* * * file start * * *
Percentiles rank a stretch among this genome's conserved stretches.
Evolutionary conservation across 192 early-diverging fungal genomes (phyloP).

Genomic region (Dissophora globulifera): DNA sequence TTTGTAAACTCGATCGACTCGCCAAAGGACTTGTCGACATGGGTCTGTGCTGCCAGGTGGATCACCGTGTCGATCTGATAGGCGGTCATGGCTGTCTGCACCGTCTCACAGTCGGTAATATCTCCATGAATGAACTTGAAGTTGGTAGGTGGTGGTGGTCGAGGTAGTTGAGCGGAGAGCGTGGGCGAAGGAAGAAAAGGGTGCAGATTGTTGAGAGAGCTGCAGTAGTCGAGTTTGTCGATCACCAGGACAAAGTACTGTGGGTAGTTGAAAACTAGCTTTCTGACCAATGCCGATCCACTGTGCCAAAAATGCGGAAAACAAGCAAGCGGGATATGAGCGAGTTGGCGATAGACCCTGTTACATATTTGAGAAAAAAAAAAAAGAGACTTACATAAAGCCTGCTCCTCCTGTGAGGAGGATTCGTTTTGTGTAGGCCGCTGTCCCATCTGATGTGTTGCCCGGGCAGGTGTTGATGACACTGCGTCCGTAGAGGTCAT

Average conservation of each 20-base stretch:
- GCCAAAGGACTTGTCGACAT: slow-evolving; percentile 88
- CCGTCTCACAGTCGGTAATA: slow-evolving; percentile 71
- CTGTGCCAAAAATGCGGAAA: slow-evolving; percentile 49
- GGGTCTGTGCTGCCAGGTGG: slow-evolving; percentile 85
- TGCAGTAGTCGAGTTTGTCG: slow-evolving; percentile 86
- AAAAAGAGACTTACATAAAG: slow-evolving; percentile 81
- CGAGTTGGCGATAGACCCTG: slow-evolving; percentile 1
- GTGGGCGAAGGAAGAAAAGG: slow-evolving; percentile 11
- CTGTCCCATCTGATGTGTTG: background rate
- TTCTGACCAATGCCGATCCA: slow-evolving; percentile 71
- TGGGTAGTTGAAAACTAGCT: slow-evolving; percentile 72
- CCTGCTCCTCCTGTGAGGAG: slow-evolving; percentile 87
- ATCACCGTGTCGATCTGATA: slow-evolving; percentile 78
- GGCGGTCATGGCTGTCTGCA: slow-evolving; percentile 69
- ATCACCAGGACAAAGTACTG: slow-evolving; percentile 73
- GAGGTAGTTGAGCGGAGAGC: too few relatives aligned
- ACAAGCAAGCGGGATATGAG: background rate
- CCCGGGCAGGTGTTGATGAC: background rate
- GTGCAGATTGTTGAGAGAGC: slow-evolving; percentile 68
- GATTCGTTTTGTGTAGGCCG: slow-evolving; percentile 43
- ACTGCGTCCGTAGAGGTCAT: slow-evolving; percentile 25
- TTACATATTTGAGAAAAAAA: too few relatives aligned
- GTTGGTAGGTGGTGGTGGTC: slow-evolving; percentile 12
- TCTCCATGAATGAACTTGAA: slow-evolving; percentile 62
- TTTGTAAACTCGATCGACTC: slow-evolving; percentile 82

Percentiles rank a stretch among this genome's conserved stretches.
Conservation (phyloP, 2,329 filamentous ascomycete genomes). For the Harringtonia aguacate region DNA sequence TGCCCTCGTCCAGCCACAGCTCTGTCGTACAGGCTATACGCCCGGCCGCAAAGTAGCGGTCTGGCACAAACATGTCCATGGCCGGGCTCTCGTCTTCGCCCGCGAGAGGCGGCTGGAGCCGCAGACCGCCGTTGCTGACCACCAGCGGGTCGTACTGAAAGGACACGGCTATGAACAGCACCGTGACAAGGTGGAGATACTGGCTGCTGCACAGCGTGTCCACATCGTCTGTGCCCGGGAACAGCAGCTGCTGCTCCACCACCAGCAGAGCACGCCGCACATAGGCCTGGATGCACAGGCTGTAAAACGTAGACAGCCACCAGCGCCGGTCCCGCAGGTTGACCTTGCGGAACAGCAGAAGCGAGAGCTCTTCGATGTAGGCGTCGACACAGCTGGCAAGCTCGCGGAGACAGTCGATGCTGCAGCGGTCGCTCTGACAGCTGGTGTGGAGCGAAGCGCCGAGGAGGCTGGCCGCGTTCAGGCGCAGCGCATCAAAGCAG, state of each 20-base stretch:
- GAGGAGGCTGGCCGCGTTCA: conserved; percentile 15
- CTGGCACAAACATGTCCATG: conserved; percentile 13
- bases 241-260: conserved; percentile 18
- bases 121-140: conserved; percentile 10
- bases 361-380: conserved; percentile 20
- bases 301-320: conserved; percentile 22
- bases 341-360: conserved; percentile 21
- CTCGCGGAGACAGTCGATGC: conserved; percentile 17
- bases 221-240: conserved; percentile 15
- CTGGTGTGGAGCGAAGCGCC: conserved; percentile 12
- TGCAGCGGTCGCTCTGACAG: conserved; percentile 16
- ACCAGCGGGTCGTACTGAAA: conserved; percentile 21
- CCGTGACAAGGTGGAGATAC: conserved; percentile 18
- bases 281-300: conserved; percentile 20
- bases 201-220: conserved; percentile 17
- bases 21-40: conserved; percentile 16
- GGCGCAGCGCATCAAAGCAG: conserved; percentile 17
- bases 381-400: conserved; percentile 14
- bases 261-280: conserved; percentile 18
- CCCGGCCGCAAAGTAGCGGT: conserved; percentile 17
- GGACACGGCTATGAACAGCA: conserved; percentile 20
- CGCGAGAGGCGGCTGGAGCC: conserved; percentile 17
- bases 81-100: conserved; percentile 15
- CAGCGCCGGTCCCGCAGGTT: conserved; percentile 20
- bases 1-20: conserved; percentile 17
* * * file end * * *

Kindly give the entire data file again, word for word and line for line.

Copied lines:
Percentiles rank a stretch among this genome's conserved stretches.
Evolutionary conservation across 192 early-diverging fungal genomes (phyloP).

Genomic region (Dissophora globulifera): DNA sequence TTTGTAAACTCGATCGACTCGCCAAAGGACTTGTCGACATGGGTCTGTGCTGCCAGGTGGATCACCGTGTCGATCTGATAGGCGGTCATGGCTGTCTGCACCGTCTCACAGTCGGTAATATCTCCATGAATGAACTTGAAGTTGGTAGGTGGTGGTGGTCGAGGTAGTTGAGCGGAGAGCGTGGGCGAAGGAAGAAAAGGGTGCAGATTGTTGAGAGAGCTGCAGTAGTCGAGTTTGTCGATCACCAGGACAAAGTACTGTGGGTAGTTGAAAACTAGCTTTCTGACCAATGCCGATCCACTGTGCCAAAAATGCGGAAAACAAGCAAGCGGGATATGAGCGAGTTGGCGATAGACCCTGTTACATATTTGAGAAAAAAAAAAAAGAGACTTACATAAAGCCTGCTCCTCCTGTGAGGAGGATTCGTTTTGTGTAGGCCGCTGTCCCATCTGATGTGTTGCCCGGGCAGGTGTTGATGACACTGCGTCCGTAGAGGTCAT

Average conservation of each 20-base stretch:
- GCCAAAGGACTTGTCGACAT: slow-evolving; percentile 88
- CCGTCTCACAGTCGGTAATA: slow-evolving; percentile 71
- CTGTGCCAAAAATGCGGAAA: slow-evolving; percentile 49
- GGGTCTGTGCTGCCAGGTGG: slow-evolving; percentile 85
- TGCAGTAGTCGAGTTTGTCG: slow-evolving; percentile 86
- AAAAAGAGACTTACATAAAG: slow-evolving; percentile 81
- CGAGTTGGCGATAGACCCTG: slow-evolving; percentile 1
- GTGGGCGAAGGAAGAAAAGG: slow-evolving; percentile 11
- CTGTCCCATCTGATGTGTTG: background rate
- TTCTGACCAATGCCGATCCA: slow-evolving; percentile 71
- TGGGTAGTTGAAAACTAGCT: slow-evolving; percentile 72
- CCTGCTCCTCCTGTGAGGAG: slow-evolving; percentile 87
- ATCACCGTGTCGATCTGATA: slow-evolving; percentile 78
- GGCGGTCATGGCTGTCTGCA: slow-evolving; percentile 69
- ATCACCAGGACAAAGTACTG: slow-evolving; percentile 73
- GAGGTAGTTGAGCGGAGAGC: too few relatives aligned
- ACAAGCAAGCGGGATATGAG: background rate
- CCCGGGCAGGTGTTGATGAC: background rate
- GTGCAGATTGTTGAGAGAGC: slow-evolving; percentile 68
- GATTCGTTTTGTGTAGGCCG: slow-evolving; percentile 43
- ACTGCGTCCGTAGAGGTCAT: slow-evolving; percentile 25
- TTACATATTTGAGAAAAAAA: too few relatives aligned
- GTTGGTAGGTGGTGGTGGTC: slow-evolving; percentile 12
- TCTCCATGAATGAACTTGAA: slow-evolving; percentile 62
- TTTGTAAACTCGATCGACTC: slow-evolving; percentile 82

Percentiles rank a stretch among this genome's conserved stretches.
Conservation (phyloP, 2,329 filamentous ascomycete genomes). For the Harringtonia aguacate region DNA sequence TGCCCTCGTCCAGCCACAGCTCTGTCGTACAGGCTATACGCCCGGCCGCAAAGTAGCGGTCTGGCACAAACATGTCCATGGCCGGGCTCTCGTCTTCGCCCGCGAGAGGCGGCTGGAGCCGCAGACCGCCGTTGCTGACCACCAGCGGGTCGTACTGAAAGGACACGGCTATGAACAGCACCGTGACAAGGTGGAGATACTGGCTGCTGCACAGCGTGTCCACATCGTCTGTGCCCGGGAACAGCAGCTGCTGCTCCACCACCAGCAGAGCACGCCGCACATAGGCCTGGATGCACAGGCTGTAAAACGTAGACAGCCACCAGCGCCGGTCCCGCAGGTTGACCTTGCGGAACAGCAGAAGCGAGAGCTCTTCGATGTAGGCGTCGACACAGCTGGCAAGCTCGCGGAGACAGTCGATGCTGCAGCGGTCGCTCTGACAGCTGGTGTGGAGCGAAGCGCCGAGGAGGCTGGCCGCGTTCAGGCGCAGCGCATCAAAGCAG, state of each 20-base stretch:
- GAGGAGGCTGGCCGCGTTCA: conserved; percentile 15
- CTGGCACAAACATGTCCATG: conserved; percentile 13
- bases 241-260: conserved; percentile 18
- bases 121-140: conserved; percentile 10
- bases 361-380: conserved; percentile 20
- bases 301-320: conserved; percentile 22
- bases 341-360: conserved; percentile 21
- CTCGCGGAGACAGTCGATGC: conserved; percentile 17
- bases 221-240: conserved; percentile 15
- CTGGTGTGGAGCGAAGCGCC: conserved; percentile 12
- TGCAGCGGTCGCTCTGACAG: conserved; percentile 16
- ACCAGCGGGTCGTACTGAAA: conserved; percentile 21
- CCGTGACAAGGTGGAGATAC: conserved; percentile 18
- bases 281-300: conserved; percentile 20
- bases 201-220: conserved; percentile 17
- bases 21-40: conserved; percentile 16
- GGCGCAGCGCATCAAAGCAG: conserved; percentile 17
- bases 381-400: conserved; percentile 14
- bases 261-280: conserved; percentile 18
- CCCGGCCGCAAAGTAGCGGT: conserved; percentile 17
- GGACACGGCTATGAACAGCA: conserved; percentile 20
- CGCGAGAGGCGGCTGGAGCC: conserved; percentile 17
- bases 81-100: conserved; percentile 15
- CAGCGCCGGTCCCGCAGGTT: conserved; percentile 20
- bases 1-20: conserved; percentile 17